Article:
A record low on average 30-year fixed mortgage: 3.29%

Finance and Business

This Feb. 18, 2020, photo shows a real estate sign in front of a home for sale in San Francisco. On Thursday, Feb. 27, Freddie Mac reports on this week’s average U.S. mortgage rates. (AP Photo/Jeff Chiu)

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Long-term U.S. mortgage rates have sunk to a record low, giving many homeowners an opening to refinance their loans to free up money to spend or save.

The average rate on a 30-year fixed mortgage hit a record low of 3.29% this week from 3.45% last week, mortgage buyer Freddie Mac said Thursday. The decline is being driven by investors shifting money out of the stock market and into the safety of U.S. Treasurys as the coronavirus outbreak has deepened. Long-term mortgage rates tend to track the yields on the 10-year Treasury note, so they typically fall in tandem.

The new 3.29% average rate is the lowest for a 30-year fixed mortgage since Freddie Mac started tracking such rates in 1971.

A steady decline of mortgage rates has created a potential boon for would-be home buyers as well as for homeowners who can refinance into lower-rate loans. Refinancings can lower monthly payments and in some cases allow homeowners to tap additional cash from the equity in their home.

While rates have been historically low for years, every decline makes refinancing appealing to more people. Homeowners who plan to stay put can benefit most. Refinancing typically costs several thousand dollars in closing costs and other fees. But over time, saving a hundred or few hundred a month in monthly mortgage bills adds up.

The housing market is a key pillar of the U.S. economy, so any increase in purchase and refinancings could provide economic support. More money in the pockets of households tends to drive up consumer spending, the U.S. economy’s primary fuel.

Yet ultra-low mortgage rates aren’t likely to produce a significant rise in U.S. home sales this year. A major problem is that the supply of homes for sale remains at historic lows.

“We’ve had inventory for the last eight months basically shrinking each year-over-year by double digits,” said George Ratiu, senior economist for Realtor.com. “No matter how much buyers want to buy, there are not enough homes.”

Even where homes are available, prices are still unaffordable for many despite lower mortgage rates.

The new record-low mortgage rate came in a week when the Federal Reserve made a surprise cut in its benchmark rate to aid the economy in the face of the spreading coronavirus. Investors seeking safety and anticipating further rate cuts by the Fed to address the crisis have poured money into Treasurys and other fixed-income securities that are perceived as safe havens, lowering yields on those securities and leading to lower mortgage rates.

Home loan applications rose 10.3% last week from a year earlier, according to the Mortgage Bankers Association, while applications for mortgage refinancing soared more than twofold.

“Refinancing application volume has been strong all the way through 2020,” said Michael Fratantoni, the association’s chief economist. “We did see a big response in refinance applications last week, and I expect the response to be even larger this week.”

Fratantoni noted that the rapid decline in mortgage rates has kept lenders busier than usual with refinancing applications. He expects that will continue, at least until the virus fears subside and rates stabilize.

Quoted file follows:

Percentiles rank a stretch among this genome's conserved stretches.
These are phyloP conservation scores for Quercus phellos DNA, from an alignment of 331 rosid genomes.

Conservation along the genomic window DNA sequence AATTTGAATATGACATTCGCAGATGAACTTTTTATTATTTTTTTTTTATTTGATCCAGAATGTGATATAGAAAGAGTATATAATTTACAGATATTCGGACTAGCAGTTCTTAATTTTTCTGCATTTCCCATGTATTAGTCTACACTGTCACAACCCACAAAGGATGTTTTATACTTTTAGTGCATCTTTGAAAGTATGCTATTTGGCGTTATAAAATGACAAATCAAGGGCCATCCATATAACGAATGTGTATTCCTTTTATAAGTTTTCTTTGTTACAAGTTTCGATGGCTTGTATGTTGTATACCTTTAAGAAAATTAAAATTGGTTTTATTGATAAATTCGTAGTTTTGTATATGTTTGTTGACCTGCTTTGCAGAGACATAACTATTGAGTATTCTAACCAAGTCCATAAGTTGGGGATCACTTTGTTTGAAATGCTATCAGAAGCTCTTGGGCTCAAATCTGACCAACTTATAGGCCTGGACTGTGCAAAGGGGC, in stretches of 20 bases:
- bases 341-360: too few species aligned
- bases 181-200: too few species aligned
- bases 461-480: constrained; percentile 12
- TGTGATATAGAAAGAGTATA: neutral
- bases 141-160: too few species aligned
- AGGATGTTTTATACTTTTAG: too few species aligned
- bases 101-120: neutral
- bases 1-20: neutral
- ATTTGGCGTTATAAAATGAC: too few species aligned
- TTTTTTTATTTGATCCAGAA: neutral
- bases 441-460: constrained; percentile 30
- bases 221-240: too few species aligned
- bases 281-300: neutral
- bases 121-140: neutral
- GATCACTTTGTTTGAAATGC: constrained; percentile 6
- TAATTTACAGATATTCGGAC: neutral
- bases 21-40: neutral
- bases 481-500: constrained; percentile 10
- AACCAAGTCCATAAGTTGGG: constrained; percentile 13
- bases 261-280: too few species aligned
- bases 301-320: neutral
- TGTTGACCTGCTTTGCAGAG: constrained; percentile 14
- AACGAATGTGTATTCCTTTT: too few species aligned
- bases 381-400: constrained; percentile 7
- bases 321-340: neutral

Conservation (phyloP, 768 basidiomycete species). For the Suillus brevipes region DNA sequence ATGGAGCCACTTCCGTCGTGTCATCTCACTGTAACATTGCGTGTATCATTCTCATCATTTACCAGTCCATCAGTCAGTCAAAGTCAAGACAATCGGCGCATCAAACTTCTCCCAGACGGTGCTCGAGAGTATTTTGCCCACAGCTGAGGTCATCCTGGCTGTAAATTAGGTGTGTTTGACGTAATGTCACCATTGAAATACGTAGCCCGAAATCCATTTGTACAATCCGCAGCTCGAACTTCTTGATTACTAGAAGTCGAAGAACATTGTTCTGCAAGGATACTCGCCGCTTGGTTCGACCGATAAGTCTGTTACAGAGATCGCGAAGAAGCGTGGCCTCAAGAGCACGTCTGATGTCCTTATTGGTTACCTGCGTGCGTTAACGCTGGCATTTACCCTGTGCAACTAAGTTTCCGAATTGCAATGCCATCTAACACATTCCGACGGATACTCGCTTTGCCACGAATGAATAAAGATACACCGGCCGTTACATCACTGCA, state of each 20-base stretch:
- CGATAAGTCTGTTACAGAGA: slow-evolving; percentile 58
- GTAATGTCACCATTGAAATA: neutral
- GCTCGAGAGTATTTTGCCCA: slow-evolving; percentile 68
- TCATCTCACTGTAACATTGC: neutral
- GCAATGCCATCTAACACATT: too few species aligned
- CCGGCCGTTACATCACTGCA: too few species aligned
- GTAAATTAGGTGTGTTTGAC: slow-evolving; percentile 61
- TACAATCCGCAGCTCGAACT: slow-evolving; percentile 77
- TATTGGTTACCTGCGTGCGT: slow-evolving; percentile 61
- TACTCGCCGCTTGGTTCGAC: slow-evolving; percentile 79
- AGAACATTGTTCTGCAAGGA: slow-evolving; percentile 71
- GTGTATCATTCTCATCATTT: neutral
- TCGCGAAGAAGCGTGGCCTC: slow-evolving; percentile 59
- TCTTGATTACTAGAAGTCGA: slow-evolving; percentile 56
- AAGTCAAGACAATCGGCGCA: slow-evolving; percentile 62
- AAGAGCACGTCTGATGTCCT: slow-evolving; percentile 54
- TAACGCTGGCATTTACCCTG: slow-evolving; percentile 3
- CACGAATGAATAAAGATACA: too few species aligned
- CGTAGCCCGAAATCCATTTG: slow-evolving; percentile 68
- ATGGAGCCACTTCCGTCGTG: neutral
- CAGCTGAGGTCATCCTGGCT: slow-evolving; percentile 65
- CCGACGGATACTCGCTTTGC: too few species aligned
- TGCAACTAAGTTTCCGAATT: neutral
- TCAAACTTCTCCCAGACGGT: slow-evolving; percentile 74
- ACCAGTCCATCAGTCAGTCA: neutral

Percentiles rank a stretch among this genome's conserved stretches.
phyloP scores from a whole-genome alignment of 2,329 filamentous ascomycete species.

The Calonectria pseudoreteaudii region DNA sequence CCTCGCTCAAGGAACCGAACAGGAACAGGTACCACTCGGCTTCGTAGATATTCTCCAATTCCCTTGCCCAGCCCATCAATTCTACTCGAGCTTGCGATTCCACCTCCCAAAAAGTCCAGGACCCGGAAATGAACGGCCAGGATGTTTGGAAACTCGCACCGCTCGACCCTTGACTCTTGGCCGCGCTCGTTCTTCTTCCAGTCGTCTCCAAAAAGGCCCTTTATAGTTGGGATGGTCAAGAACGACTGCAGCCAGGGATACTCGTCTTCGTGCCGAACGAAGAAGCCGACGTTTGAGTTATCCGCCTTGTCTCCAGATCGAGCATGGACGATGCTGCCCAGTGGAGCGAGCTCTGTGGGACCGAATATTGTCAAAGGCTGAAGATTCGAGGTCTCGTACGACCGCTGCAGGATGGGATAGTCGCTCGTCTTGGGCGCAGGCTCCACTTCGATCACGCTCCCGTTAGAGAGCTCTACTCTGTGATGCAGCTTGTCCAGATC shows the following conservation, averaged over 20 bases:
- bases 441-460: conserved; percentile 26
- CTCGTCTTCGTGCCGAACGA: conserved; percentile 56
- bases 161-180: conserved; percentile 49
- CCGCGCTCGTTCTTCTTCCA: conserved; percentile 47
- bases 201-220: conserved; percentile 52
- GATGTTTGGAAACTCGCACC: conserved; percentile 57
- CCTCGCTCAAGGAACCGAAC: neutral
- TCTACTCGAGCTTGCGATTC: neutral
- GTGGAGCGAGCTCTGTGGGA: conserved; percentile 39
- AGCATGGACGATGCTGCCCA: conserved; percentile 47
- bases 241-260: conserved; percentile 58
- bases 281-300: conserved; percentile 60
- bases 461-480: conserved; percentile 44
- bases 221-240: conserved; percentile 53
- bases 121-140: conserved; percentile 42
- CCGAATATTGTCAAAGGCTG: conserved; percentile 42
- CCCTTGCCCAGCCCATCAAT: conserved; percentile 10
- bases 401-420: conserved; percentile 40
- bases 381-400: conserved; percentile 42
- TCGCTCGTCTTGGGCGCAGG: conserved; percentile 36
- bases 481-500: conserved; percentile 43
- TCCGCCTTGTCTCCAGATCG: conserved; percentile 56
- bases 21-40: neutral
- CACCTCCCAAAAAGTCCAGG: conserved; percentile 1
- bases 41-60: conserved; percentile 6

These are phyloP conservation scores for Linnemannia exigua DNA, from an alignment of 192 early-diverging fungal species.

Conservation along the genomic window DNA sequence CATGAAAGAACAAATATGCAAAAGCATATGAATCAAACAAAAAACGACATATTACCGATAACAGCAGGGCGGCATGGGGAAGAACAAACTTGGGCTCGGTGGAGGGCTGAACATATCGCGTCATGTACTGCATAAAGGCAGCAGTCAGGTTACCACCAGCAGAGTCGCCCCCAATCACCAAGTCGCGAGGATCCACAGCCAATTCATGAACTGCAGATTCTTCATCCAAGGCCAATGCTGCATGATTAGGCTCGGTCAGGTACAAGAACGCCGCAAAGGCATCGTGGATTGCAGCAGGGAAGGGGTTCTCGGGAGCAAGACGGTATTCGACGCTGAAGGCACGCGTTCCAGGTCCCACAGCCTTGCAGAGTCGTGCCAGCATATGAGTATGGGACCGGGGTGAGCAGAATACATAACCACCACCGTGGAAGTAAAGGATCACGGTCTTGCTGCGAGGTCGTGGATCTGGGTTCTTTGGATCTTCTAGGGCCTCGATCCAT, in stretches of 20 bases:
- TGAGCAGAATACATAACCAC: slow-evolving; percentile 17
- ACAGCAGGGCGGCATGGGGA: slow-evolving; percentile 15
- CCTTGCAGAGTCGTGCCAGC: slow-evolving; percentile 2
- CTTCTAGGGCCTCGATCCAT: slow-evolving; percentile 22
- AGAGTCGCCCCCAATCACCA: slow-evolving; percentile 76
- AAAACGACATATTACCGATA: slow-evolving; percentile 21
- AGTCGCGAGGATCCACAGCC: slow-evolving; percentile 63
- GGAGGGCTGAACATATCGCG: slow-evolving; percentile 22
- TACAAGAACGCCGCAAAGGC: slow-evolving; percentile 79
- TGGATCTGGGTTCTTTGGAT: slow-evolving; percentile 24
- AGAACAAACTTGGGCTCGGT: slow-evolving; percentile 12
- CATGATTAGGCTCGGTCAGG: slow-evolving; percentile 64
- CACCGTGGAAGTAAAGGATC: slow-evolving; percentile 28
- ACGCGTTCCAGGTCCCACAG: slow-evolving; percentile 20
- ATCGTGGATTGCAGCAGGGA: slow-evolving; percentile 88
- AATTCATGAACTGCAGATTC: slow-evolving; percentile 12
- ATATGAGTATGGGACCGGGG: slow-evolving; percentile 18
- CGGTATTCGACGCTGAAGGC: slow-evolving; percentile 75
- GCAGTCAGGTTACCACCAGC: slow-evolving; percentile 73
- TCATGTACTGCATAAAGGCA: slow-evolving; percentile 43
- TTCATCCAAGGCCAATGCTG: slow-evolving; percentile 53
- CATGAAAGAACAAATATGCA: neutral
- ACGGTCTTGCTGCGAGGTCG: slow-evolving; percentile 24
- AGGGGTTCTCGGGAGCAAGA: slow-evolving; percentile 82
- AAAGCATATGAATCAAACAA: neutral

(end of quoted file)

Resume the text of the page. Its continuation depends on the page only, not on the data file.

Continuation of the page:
Wells Fargo & Co., one of the nation’s largest mortgage lenders, said it has seen an increase in mortgage applications. As a result, it says it is hiring more staff to support those applications and shifting employees from other departments of the company to help.

United Wholesale Mortgage, the second-biggest U.S. mortgage lender, has also seen a spike in mortgage applications. The company, which gets its business through independent mortgage brokers, has been making loans with rates in the high 2% and low 3% range, said Alex Elezaj, the lender’s chief strategy officer.

“We’re probably seeing about a 40% spike across the board in our business right now, and I would say probably 20% of that is attributed to the interest rate reduction,” Elezaj said.

The company reached a milestone Tuesday, with borrowers agreeing to lock in rates on $2.5 billion in loans, Elezaj said. Its previous record had been set just last week.

UWM is ramping up hiring of underwriters, customer service, account executives and others to keep up with the rising loan application volume. Elezaj expects to add 500-1,000 employees this year because of the lower rates.

On Thursday, Freddie Mac’s survey of loan rates showed that the average rate on a 15-year fixed mortgage sliding this week to 2.79% from 2.95% last week. The 15-year rate is now at its lowest level since 1991.

Each week, Freddie Mac surveys lenders to compile its national mortgage rate figures. The average doesn’t include extra fees, known as points, which most borrowers must pay to obtain the lowest rates.

The average rate for a five-year adjustable-rate mortgage declined to 3.18% from 3.20% last week.

The growing anxiety over the spreading COVID-19 virus, its potential economic damage and whether governments around the world will be able to contain it triggered a renewed slide in the U.S. stock market. Stock market averages tumbled more than 3% Thursday. Treasury yields reached further lows as anxiety escalated.

To date, the virus has infected nearly 97,000 people and killed over 3,300.

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Veiga contributed from Los Angeles, Sell from Portland, Oregon.

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